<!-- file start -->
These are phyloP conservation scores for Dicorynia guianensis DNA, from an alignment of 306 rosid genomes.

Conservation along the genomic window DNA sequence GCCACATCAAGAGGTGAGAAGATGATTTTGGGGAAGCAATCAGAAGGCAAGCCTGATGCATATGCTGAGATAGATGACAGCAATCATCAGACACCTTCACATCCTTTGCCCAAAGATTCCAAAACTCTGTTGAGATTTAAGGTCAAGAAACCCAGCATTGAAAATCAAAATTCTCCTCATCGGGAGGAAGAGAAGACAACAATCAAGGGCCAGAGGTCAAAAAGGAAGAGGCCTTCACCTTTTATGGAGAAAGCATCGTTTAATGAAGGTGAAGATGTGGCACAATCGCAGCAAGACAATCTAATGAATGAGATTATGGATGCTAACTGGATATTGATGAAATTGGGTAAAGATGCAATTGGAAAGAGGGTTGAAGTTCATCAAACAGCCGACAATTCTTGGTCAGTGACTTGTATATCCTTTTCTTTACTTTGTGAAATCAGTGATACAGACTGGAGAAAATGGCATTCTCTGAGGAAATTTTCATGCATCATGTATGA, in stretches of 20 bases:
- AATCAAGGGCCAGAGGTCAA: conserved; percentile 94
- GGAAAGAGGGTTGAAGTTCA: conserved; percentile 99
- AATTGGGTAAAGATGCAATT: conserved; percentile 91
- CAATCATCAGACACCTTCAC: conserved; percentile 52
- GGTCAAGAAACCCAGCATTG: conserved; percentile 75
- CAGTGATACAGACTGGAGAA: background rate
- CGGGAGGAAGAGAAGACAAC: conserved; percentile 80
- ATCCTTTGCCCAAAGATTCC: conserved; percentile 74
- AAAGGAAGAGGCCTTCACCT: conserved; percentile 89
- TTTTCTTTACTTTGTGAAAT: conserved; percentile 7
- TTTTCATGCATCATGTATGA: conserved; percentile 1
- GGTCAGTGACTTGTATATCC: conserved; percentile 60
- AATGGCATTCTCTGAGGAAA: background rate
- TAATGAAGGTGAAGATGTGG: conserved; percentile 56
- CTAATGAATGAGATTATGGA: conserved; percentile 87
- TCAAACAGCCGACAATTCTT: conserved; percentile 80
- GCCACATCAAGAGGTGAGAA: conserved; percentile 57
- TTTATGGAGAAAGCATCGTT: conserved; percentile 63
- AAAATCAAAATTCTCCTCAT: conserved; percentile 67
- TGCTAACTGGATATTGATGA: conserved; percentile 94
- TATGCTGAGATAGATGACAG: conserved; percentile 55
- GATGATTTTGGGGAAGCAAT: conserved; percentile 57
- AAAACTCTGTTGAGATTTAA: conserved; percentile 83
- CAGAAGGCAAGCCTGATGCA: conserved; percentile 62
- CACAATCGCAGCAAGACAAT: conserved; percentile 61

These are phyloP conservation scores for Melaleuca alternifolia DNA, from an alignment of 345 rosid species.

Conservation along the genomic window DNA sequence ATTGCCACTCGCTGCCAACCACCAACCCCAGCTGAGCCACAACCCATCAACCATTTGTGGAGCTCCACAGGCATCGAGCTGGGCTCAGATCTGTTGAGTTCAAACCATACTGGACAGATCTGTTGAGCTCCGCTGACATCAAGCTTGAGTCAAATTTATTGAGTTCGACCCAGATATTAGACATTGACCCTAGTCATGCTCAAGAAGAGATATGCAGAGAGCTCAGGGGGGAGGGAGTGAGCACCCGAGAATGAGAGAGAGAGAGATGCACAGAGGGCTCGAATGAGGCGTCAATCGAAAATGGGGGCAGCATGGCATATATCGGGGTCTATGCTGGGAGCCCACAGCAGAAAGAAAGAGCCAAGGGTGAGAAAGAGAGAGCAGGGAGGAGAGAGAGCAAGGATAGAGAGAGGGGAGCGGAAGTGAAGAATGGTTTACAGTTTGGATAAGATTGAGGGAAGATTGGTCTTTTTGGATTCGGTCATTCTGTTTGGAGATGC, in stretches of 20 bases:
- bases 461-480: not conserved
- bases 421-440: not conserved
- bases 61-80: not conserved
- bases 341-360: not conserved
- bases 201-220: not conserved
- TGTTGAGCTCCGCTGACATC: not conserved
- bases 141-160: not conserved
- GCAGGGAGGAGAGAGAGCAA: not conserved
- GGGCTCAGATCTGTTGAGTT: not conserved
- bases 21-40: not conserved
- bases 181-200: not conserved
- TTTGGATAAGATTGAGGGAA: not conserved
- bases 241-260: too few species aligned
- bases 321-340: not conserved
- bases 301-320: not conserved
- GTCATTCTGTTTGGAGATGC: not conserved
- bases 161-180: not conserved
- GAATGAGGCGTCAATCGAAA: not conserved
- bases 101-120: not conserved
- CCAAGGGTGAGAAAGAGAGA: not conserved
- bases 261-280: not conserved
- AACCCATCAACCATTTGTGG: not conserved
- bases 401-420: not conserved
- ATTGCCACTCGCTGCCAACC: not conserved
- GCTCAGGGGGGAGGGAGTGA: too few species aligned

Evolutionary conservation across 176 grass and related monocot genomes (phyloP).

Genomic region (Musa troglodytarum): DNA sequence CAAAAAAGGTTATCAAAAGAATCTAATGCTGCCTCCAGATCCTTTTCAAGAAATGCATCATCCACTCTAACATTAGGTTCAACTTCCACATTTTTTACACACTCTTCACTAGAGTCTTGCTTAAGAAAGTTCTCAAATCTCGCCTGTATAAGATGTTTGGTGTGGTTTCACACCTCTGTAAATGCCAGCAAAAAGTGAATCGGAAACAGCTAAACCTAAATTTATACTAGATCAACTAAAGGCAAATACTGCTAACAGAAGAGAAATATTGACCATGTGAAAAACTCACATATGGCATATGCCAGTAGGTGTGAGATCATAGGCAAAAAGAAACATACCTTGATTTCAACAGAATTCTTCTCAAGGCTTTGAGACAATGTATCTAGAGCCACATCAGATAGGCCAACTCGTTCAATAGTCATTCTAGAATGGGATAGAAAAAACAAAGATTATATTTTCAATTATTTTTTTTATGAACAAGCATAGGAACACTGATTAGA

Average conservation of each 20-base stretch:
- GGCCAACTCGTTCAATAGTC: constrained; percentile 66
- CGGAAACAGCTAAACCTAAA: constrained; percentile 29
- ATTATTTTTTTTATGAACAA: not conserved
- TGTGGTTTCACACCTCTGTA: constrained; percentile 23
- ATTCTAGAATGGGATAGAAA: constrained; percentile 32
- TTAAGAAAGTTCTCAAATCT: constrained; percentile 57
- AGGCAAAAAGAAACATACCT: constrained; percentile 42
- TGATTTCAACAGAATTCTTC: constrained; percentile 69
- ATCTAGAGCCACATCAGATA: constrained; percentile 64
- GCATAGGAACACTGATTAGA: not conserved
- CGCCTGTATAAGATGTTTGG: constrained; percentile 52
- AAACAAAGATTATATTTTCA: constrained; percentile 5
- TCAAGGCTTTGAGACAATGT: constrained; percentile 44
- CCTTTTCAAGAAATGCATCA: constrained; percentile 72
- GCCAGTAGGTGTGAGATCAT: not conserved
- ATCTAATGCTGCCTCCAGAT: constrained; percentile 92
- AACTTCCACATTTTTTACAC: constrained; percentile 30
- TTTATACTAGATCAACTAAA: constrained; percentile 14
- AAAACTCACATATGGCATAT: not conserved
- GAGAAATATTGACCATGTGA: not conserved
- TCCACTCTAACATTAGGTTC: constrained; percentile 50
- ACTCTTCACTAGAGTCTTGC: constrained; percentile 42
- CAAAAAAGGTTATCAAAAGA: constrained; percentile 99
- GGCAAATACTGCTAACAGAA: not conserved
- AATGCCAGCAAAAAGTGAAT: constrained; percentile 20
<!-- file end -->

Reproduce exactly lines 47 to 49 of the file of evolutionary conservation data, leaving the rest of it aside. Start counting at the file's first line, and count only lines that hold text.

- GAATGAGGCGTCAATCGAAA: not conserved
- bases 101-120: not conserved
- CCAAGGGTGAGAAAGAGAGA: not conserved